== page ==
House rejects blocking funds to Murtha airport - The Hill
The House defeated a GOP amendment Thursday that would have blocked funds to an airport named after Rep. John Murtha (D-Pa.), but approved a separate measure aimed at projects named after lawmakers.
Both GOP measures were aimed at forcing Democrats to either distance themselves or show support for the John Murtha Johnstown-Cambria Airport. Media reports over the last month have focused on the $150 million in federal funds Murtha has directed to the airport since 1990 even though only six commercial flights a week depart from it.
Republicans have labeled it the “Airport for No One,” a play on the now-notorious “Bridge to Nowhere” in Alaska, which was backed by Republican lawmakers in that state. A multi-million dollar earmark for that bridge became the symbol of Washington pork-barrel spending in the last election cycle.
Democrats beat back a motion to recommit the Federal Aviation Administration authorization bill that was sponsored by Rep. John Campbell (R-Calif.) and supported by Republican leaders. The motion to recommit would have attached language to the FAA bill blocking all future funding for the Murtha airport.
That effort failed on a 154-263 vote, with 11 Democrats crossing the aisle to vote with Republicans and 28 Republicans voting with the Democratic majority.
“To say this is wasteful understates how bad it really is,” Campbell said.
Transportation and Infrastructure Chairman James Oberstar (D-Minn.) gave a rousing defense of the airport, saying that it provided service for 1,000 military personnel, including the National Guard.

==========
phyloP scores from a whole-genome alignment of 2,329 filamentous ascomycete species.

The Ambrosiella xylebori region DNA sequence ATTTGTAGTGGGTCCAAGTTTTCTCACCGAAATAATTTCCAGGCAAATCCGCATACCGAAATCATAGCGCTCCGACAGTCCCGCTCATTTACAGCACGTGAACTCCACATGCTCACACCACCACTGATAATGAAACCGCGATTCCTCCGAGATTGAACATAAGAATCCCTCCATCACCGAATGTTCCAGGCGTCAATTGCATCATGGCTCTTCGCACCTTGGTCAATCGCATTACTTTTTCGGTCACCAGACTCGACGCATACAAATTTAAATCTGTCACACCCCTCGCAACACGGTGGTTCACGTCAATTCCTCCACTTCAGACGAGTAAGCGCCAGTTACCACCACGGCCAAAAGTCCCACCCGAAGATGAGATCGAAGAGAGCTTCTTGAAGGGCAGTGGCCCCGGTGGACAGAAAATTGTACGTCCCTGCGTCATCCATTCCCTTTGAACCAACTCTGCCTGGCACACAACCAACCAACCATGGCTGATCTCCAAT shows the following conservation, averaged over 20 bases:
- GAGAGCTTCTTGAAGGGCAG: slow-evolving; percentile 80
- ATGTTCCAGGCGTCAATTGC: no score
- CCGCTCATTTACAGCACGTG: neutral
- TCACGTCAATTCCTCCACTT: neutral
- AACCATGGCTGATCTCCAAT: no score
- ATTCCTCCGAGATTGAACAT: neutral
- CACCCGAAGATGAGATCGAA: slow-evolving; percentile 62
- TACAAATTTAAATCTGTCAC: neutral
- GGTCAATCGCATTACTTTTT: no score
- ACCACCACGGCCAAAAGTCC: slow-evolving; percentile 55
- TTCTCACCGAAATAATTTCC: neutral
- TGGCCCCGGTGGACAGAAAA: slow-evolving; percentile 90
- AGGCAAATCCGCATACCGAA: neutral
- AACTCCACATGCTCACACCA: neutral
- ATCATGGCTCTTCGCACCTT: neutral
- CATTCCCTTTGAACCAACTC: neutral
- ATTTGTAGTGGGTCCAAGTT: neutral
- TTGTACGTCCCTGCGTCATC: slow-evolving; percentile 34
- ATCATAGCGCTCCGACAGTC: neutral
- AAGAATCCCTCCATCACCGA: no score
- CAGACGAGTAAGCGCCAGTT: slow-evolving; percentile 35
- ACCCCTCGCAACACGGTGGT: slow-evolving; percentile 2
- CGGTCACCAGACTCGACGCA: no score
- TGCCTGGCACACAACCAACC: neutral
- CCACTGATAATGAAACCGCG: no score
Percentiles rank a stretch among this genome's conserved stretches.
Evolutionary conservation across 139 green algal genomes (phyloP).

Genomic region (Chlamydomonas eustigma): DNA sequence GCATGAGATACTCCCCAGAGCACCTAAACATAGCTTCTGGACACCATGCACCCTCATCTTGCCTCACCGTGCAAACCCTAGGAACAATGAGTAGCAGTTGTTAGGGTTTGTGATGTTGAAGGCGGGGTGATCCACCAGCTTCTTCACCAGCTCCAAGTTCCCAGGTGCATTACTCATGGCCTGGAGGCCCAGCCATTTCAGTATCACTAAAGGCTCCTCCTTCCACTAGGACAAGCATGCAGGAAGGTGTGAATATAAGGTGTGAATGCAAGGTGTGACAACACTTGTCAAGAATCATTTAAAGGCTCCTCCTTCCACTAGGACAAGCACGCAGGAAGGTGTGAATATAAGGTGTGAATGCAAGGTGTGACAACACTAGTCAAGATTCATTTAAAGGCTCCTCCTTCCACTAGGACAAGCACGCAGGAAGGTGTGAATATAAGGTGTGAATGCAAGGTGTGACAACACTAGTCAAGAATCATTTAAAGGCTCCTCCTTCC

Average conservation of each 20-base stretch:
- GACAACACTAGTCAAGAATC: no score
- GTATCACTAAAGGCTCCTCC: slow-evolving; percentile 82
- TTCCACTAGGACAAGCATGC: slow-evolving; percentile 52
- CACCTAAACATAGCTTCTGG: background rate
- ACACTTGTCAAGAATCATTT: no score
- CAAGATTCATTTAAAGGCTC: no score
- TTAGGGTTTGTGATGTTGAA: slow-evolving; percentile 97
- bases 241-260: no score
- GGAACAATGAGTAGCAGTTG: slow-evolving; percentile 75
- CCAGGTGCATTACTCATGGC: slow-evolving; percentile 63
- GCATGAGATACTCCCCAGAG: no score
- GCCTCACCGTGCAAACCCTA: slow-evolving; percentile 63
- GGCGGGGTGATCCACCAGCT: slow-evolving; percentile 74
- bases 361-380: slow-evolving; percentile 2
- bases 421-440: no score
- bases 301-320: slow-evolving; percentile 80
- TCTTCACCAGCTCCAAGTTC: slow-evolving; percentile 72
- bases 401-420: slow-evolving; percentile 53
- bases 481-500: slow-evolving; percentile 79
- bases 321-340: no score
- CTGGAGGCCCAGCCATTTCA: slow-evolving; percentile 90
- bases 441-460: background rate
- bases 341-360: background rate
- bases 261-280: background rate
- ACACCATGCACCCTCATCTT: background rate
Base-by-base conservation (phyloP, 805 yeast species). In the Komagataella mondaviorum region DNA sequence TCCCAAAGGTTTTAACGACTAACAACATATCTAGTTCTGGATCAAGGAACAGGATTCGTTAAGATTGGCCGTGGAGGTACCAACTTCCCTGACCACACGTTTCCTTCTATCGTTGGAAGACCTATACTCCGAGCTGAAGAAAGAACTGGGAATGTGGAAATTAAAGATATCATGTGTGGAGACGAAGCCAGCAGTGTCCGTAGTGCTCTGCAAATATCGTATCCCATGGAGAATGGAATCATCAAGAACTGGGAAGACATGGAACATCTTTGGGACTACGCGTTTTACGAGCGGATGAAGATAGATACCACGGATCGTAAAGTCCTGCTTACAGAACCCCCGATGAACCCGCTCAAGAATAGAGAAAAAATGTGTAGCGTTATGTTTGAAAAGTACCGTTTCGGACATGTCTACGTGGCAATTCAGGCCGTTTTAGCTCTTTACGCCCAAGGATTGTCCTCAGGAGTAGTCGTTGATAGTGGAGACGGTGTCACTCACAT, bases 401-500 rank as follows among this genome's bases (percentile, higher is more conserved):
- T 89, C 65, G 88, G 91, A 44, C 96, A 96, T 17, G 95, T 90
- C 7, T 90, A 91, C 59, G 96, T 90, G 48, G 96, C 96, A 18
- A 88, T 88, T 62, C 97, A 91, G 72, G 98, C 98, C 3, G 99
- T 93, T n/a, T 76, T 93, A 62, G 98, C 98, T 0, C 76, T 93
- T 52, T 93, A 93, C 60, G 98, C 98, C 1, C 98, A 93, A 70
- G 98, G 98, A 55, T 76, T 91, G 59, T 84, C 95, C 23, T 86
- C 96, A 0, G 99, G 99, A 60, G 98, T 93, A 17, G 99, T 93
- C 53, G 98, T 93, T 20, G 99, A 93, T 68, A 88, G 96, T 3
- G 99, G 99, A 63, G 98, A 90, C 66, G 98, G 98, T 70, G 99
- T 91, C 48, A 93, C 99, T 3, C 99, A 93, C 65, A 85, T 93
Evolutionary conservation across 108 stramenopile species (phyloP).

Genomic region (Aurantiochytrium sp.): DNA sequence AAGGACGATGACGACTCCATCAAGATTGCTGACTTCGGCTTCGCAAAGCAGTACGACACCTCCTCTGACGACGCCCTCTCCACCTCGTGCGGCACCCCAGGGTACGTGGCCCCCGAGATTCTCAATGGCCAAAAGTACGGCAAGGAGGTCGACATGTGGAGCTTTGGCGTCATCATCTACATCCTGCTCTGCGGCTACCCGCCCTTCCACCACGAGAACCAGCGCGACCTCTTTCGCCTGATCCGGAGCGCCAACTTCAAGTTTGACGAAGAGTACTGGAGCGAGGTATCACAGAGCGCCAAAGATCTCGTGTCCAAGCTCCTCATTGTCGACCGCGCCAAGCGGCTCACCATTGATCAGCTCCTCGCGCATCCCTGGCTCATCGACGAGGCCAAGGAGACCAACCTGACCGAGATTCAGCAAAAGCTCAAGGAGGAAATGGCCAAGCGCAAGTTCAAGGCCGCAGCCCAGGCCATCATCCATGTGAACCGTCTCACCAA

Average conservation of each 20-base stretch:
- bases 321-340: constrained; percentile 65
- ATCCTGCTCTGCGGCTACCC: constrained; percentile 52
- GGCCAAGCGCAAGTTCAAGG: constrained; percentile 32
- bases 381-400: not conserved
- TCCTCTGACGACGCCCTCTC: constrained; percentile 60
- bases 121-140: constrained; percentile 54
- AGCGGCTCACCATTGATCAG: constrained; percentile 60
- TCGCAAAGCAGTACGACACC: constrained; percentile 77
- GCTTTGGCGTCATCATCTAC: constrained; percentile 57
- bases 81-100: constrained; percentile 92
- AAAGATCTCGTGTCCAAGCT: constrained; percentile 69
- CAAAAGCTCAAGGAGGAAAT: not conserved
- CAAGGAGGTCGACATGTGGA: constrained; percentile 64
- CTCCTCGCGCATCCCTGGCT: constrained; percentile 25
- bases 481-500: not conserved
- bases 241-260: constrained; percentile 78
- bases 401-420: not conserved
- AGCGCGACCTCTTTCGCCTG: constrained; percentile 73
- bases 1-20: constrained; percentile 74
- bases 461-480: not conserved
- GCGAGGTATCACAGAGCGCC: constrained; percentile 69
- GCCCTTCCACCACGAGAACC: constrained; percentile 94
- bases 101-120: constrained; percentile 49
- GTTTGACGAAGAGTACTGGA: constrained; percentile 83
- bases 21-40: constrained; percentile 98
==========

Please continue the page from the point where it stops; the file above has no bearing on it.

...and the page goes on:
“This is an attack on essential air service to rural America,” Oberstar thundered.
When Republicans responded with laughter, Oberstar grew even more incensed.
“Those on the other side who are laughing won’t be laughing when airports in their communities are attacked,” he said.
Murtha, as well as Moran and Rep. Peter Visclosky (D-Ind.), has faced scrutiny for his ties to a lobbying firm under investigation by the FBI and for directing earmarks to the firm’s clients.
Only two lawmakers, Democratic Reps. Jim Moran (Va.) and Nick Rahall (W.Va.), voted against a separate n amendment prohibiting any funds from being used to name a building, project or program for a currently serving member of Congress. The measure, sponsored by Rep. Mike McCaul (R-Texas) was approved.
McCaul said Murtha’s airport, as well as other earmark projects named after sitting members, such as the Charles B. Rangel Center for Public Service as the City College of New York, “fuel the beliefs that members of Congress are arrogant and out of touch with their constituents.”
Rep. Mark Kirk (R-Ill.) declared the legislation “the end of the ‘monuments to me,’” a reference to entities named after members who earmark funds for the projects.
McCaul said he planned to offer the same amendment to all upcoming appropriations bills. That language would prevent lawmakers from directing funds to any already-existing entities named after sitting members of Congress, even if an outside group named it after the lawmaker.
“That’s going to be more interesting to see how the appropriators vote on it,” McCaul said.